Good News: Egypt’s Parliament Briefly Convened

I could not be more pleased with the resolve of Egyptian President Mursi in calling the parliament into session this weekend, or for the members when they met.  The military is setting up a most dangerous situation if they work to undermine the will of the Arab Street.

Egypt’s parliament has briefly convened, despite the ruling military council ordering it to be dissolved.

The country’s new President, Mohammed Mursi, had ordered the assembly to meet in defiance of the ruling.

Earlier, the council said the decision to dissolve parliament must be upheld. The military closed parliament last month after a supreme court ruling.

Its latest intervention is seen by some as a challenge and warning to Mr Mursi, who was sworn in only a week ago.

It could be the first confrontation between the military and the president since Mr Mursi’s election.

Speaker Saad al-Katatni said that by holding the assembly, MPs were not contradicting the dissolution ruling “but looking at a mechanism for the implementation of the ruling of the respected court. There is no other agenda today”.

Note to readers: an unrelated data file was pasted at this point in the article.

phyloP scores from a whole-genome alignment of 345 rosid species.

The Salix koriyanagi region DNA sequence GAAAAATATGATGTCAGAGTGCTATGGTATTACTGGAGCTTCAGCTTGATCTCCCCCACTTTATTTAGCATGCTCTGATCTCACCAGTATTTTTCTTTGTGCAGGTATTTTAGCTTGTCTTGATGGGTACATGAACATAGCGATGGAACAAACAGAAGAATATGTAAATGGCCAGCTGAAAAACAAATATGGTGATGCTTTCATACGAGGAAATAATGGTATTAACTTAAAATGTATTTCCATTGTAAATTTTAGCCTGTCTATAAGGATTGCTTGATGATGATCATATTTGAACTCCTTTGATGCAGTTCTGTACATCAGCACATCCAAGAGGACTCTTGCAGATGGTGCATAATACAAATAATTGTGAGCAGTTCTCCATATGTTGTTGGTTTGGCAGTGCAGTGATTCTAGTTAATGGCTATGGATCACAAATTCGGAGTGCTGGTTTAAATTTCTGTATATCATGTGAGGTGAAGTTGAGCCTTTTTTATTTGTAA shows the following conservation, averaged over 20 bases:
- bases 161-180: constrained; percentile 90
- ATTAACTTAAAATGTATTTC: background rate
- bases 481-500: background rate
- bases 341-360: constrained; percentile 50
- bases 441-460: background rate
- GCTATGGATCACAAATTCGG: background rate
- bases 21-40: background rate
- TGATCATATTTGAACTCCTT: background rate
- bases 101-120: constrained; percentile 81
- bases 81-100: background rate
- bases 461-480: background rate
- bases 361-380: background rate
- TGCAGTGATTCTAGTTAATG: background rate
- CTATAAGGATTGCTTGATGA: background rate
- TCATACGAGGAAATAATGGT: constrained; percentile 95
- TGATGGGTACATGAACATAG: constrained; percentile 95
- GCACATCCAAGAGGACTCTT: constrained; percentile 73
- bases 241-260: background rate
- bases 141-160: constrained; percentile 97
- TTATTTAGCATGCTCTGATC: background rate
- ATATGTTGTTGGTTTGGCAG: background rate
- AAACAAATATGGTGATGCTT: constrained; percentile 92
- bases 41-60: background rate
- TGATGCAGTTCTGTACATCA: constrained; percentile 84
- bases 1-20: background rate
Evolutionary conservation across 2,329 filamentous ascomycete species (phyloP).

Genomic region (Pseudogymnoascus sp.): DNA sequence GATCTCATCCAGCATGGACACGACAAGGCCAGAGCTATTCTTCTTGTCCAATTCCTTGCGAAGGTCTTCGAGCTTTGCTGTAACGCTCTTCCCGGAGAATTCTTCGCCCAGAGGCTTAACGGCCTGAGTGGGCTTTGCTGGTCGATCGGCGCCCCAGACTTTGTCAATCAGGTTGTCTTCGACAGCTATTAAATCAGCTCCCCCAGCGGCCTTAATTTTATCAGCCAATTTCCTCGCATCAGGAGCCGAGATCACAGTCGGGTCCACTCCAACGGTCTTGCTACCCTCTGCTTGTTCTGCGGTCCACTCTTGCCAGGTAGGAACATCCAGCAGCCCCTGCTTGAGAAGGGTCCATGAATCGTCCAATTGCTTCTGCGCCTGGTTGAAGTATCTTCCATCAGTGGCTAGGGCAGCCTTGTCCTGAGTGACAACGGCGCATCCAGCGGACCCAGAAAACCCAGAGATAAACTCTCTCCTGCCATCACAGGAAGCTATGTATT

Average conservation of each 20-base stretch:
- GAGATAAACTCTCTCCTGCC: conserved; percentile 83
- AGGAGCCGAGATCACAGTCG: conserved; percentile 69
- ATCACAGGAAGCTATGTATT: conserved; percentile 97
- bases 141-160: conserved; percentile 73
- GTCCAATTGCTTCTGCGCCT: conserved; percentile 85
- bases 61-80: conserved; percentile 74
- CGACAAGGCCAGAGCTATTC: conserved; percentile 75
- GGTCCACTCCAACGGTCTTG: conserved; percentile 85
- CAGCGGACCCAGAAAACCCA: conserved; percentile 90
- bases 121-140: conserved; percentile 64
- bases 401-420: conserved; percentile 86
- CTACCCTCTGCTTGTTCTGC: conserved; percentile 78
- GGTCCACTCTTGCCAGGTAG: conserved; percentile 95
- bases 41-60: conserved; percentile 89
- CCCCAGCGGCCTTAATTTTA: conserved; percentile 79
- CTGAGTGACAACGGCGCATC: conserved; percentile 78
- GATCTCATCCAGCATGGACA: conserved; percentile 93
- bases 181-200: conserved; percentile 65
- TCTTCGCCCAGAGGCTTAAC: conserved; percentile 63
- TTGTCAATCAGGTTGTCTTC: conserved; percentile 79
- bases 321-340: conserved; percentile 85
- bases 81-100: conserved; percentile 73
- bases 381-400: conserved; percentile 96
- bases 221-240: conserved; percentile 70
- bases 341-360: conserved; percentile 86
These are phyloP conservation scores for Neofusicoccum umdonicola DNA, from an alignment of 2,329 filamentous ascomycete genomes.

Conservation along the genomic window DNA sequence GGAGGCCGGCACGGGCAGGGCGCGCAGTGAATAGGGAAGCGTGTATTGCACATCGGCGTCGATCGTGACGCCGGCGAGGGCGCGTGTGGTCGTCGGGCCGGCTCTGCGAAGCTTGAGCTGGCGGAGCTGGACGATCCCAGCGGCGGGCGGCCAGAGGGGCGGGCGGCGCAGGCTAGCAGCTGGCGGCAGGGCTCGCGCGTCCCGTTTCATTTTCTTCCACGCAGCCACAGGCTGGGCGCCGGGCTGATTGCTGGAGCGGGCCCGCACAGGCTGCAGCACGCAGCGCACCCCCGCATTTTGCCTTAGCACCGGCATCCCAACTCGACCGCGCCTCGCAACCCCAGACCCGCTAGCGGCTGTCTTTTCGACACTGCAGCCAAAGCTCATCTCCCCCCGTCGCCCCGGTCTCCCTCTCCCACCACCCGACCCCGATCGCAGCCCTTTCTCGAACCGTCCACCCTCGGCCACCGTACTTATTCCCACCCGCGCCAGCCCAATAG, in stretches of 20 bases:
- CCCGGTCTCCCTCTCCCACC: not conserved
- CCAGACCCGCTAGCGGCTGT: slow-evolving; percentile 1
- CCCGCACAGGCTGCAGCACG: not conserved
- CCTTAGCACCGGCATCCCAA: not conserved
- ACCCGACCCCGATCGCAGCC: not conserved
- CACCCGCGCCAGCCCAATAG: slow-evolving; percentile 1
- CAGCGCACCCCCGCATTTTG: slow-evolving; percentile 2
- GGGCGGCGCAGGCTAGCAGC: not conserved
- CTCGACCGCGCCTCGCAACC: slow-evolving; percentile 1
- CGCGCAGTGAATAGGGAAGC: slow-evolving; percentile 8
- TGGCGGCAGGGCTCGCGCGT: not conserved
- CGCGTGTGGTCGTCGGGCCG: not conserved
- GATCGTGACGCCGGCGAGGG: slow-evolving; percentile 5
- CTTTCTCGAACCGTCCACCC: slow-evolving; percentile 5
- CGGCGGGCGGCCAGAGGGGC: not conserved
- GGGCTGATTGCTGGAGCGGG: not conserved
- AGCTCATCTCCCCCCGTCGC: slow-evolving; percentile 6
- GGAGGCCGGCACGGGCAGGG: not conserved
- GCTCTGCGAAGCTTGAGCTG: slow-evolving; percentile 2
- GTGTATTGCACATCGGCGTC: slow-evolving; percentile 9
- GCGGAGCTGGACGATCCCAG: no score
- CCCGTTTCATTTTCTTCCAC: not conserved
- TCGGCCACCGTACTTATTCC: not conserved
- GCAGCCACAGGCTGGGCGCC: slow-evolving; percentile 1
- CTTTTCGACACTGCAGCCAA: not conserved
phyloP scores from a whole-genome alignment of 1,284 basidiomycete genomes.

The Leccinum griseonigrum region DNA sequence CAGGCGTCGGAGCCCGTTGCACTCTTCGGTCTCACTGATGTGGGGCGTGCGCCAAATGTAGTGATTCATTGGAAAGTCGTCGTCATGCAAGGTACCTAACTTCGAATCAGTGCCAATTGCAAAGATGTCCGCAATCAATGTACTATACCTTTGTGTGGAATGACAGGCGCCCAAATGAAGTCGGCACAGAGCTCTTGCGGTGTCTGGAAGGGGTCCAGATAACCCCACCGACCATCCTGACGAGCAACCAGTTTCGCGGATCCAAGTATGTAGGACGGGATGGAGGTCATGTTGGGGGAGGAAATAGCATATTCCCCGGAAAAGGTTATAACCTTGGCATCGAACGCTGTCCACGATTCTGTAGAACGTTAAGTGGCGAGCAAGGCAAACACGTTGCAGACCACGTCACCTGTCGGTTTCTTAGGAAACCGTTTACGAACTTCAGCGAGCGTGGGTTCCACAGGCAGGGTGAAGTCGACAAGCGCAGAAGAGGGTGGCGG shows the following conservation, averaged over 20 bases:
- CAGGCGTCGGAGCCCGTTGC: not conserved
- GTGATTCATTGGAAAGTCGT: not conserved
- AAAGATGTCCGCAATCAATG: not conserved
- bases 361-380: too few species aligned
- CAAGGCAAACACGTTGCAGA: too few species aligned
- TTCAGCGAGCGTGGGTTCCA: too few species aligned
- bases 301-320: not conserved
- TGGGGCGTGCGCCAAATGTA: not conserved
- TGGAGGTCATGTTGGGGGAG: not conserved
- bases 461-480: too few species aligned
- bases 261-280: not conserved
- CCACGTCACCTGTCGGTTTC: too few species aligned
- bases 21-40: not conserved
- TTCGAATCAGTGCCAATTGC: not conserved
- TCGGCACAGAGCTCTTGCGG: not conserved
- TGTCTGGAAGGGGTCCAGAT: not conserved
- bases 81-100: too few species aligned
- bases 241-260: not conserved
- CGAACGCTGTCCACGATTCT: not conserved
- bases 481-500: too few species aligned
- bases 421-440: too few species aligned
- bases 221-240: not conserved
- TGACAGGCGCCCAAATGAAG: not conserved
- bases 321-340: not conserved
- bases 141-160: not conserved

Egypt’s political crisis has moved from fist fight, to a rather more subtle game of chess. By reconvening parliament, President Mursi went directly against the orders of the Supreme Council of the Armed Forces, which dissolved it.

So it is an assertion of his new power as president. But it could also end up being a fairly meaningless gesture. Any laws parliament now passes are likely to be challenged, and quite probably struck down, by the courts.

So eventually it may suit everyone for parliament to be dissolved and new elections to be held, after a new constitution has been agreed.

In the meantime, both the president and the military will want to show that they are in charge. The difference this time is that it looks as if the struggle will be played out mostly in the courtrooms and the backrooms of politics, rather than on the streets. For that, at least, Egyptians may be grateful.

The MPs approved Mr Katatni’s proposal that the parliament seek legal advice from a high appeals court on how to implement the supreme court’s ruling. He then adjourned the session.